Pat Salas assembled his band The Mangled Digits, and put on a show in order to raise money for the Wounded Warrior Project. Salas said that everyone volunteered to put the show on and that “most supplies and equipment was donated by individual people.” Salas ordered tickets to promote the event and Salas said the whole idea was to “raise money for wounded warrior project and to make more people aware of the organization.” Salas said that they were able to raise $400; a bit short of their goal but Salas said, “we still hold are heads high though because something is better than nothing.”
To organize such an important, Salas started planning 6 months beforehand. “We started with 4 potential major sponsors to having no sponsors at all. Persistency is key! But when you’re only a 6 piece local band you get thrown to corner a lot,” Salas said. But every hardship is a lesson in disguise and for Salas and his band; they learned it’s important to “have a fairly large team of people with skills in each department you need to cover. Marketing, recruiting, law, etc,” he said.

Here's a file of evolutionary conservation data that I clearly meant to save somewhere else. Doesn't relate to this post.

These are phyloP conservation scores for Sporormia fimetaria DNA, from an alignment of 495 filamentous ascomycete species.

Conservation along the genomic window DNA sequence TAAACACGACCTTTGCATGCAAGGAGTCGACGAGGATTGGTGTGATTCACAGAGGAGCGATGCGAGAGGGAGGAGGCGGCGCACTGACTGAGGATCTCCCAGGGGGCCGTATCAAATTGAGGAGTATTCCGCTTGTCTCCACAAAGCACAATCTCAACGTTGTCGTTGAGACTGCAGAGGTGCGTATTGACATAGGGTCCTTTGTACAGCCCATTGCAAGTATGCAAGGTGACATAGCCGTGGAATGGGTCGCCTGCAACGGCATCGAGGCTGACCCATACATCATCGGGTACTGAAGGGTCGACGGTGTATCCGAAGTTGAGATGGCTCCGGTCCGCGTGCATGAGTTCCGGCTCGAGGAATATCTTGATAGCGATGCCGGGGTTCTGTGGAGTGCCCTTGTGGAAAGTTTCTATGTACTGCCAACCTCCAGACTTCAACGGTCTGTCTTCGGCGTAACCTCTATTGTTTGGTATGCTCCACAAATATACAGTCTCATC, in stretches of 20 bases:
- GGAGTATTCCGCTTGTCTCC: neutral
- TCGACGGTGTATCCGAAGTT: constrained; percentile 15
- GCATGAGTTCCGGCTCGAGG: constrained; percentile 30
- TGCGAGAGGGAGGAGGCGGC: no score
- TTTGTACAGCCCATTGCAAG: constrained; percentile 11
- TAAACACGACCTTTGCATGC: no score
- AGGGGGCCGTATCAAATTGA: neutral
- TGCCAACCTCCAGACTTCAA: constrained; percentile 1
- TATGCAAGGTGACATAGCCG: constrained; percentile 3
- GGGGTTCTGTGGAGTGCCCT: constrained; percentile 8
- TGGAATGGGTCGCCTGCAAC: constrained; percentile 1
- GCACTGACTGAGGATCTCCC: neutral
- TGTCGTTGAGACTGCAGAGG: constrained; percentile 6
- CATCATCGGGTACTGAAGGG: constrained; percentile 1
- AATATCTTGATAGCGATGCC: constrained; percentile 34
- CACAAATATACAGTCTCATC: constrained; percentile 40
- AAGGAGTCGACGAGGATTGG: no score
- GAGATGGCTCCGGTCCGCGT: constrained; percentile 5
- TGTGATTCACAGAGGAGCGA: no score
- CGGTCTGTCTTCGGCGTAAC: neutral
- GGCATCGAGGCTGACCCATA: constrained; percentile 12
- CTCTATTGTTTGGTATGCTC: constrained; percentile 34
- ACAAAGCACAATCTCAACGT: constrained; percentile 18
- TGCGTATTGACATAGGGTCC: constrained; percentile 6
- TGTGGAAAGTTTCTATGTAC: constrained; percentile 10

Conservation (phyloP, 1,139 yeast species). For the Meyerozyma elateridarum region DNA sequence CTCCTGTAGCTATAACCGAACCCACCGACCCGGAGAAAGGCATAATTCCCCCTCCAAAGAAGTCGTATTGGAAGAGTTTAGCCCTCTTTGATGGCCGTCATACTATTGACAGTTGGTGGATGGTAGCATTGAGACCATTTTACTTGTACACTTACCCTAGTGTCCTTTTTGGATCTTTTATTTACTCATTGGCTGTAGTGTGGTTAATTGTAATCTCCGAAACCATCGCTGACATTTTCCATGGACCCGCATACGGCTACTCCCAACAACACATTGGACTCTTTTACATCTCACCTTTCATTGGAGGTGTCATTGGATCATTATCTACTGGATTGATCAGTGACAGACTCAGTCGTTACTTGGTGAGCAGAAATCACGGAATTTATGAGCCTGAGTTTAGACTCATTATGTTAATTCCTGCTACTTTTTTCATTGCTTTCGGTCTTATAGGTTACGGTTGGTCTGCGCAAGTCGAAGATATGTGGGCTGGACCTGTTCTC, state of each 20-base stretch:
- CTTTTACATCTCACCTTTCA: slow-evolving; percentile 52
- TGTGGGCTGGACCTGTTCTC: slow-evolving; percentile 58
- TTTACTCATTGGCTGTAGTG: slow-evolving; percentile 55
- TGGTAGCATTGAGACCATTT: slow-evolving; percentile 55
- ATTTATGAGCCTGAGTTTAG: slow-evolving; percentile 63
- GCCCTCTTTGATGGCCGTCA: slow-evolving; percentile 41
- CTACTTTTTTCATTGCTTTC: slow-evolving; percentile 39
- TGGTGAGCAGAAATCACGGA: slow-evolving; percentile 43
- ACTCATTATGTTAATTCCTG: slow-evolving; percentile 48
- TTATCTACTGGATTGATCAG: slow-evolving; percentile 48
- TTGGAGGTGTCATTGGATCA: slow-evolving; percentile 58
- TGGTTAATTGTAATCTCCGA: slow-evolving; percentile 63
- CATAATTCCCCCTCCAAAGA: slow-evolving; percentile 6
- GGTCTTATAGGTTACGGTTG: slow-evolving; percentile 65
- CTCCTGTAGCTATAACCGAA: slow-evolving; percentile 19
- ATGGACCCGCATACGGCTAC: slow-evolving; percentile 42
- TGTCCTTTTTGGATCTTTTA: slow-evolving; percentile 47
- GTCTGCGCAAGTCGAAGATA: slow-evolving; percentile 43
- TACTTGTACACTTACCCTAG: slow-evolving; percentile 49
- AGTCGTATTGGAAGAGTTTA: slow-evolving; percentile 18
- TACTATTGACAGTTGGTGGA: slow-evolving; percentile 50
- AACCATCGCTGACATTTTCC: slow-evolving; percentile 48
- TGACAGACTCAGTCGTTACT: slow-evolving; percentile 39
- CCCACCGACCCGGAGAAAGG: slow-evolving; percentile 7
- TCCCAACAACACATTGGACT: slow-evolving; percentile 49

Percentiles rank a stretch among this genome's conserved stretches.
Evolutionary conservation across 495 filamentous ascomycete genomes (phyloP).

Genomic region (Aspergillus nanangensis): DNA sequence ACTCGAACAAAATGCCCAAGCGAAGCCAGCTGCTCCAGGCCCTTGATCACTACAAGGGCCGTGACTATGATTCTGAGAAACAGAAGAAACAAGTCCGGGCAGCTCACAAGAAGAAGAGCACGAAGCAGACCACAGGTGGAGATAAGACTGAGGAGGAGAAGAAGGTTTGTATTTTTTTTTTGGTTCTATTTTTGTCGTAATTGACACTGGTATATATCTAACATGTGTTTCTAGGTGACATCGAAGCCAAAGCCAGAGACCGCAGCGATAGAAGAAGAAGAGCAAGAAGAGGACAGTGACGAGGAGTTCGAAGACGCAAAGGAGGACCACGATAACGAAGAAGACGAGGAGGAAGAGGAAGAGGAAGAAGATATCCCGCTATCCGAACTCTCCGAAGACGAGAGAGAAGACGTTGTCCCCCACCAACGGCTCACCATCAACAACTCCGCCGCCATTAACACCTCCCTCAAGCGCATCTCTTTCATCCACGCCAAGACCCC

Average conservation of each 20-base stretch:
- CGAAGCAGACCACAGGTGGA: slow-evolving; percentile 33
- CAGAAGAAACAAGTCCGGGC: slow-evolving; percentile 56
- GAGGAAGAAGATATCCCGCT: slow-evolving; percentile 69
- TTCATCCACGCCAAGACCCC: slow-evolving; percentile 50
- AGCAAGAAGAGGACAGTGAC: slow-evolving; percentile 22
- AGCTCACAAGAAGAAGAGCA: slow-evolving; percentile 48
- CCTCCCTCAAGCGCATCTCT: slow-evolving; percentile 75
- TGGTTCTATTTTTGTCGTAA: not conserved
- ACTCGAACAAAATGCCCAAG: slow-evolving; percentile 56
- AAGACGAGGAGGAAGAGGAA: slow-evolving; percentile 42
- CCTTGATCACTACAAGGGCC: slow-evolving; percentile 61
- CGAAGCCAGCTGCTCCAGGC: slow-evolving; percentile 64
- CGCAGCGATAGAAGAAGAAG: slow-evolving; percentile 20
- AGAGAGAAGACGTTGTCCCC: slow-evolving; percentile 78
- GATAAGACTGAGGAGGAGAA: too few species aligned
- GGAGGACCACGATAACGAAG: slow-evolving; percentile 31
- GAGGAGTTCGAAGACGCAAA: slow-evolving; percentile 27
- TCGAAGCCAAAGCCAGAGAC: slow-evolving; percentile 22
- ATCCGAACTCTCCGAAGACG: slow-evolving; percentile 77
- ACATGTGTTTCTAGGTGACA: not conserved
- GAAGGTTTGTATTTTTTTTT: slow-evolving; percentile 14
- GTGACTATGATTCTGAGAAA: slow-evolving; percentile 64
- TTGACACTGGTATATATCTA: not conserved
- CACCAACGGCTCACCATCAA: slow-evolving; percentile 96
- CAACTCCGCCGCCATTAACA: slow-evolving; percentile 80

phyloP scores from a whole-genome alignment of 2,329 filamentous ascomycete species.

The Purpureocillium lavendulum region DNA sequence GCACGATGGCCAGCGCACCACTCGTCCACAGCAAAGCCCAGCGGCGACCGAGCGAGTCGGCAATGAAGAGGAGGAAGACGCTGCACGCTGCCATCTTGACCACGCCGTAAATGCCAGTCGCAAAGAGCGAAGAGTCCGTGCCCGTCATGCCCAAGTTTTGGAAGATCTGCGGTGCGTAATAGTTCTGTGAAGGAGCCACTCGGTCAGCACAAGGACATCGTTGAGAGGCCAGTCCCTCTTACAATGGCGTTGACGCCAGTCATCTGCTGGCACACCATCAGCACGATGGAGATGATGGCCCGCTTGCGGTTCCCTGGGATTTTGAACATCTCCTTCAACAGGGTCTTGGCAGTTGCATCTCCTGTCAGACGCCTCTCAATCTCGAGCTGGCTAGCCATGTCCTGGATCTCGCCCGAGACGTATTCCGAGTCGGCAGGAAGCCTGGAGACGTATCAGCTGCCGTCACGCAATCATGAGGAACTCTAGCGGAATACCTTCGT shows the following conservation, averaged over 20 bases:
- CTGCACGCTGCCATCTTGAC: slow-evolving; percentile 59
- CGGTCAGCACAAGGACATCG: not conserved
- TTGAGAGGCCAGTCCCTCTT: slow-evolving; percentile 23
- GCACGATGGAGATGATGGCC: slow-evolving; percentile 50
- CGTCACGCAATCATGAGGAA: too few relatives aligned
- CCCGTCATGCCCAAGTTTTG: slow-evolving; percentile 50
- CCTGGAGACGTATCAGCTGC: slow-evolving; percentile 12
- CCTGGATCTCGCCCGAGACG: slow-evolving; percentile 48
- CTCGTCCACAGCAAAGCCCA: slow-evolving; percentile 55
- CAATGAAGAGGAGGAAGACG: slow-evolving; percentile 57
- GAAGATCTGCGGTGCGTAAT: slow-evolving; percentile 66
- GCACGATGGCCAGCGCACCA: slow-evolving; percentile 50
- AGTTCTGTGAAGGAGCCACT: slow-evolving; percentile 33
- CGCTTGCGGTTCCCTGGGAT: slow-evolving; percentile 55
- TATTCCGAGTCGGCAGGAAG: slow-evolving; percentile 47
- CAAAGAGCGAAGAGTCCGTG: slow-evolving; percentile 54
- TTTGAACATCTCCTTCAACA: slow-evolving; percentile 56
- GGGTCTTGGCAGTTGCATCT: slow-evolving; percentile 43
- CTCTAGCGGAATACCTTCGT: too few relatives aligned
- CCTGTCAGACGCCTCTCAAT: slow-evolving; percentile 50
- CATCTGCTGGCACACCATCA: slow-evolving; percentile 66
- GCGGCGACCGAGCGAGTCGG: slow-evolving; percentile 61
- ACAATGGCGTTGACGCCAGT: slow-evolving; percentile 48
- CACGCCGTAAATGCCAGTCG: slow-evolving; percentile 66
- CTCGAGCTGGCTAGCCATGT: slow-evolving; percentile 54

Salas and his band were mostly responsible for advertising as well, posting regularly to Facebook and handing out flyers in the community. And for Salas, it was all worth it. “The highlight for me was the generosity of the locals in Galena Park, TX. Not only were they paying admission fees but also donating extra money to the cause,” he said.
The Wounded Warrior Project was started after September 11, 2001. According to their website, the Wounded Warrior Project is meant to “serve military service members who incurred service-connected wounds, injuries, or illnesses on or after September 11, 2001 and their families.” As well as “to raise awareness and enlist the public’s aid for the needs of injured service members, to help injured service members aid and assist each other and to provide unique, direct programs and services to meet the needs of injured service members.”
To date the Wounded Warrior Project has helped 20,891 service men and women, as well as 1,579 family members of soldiers.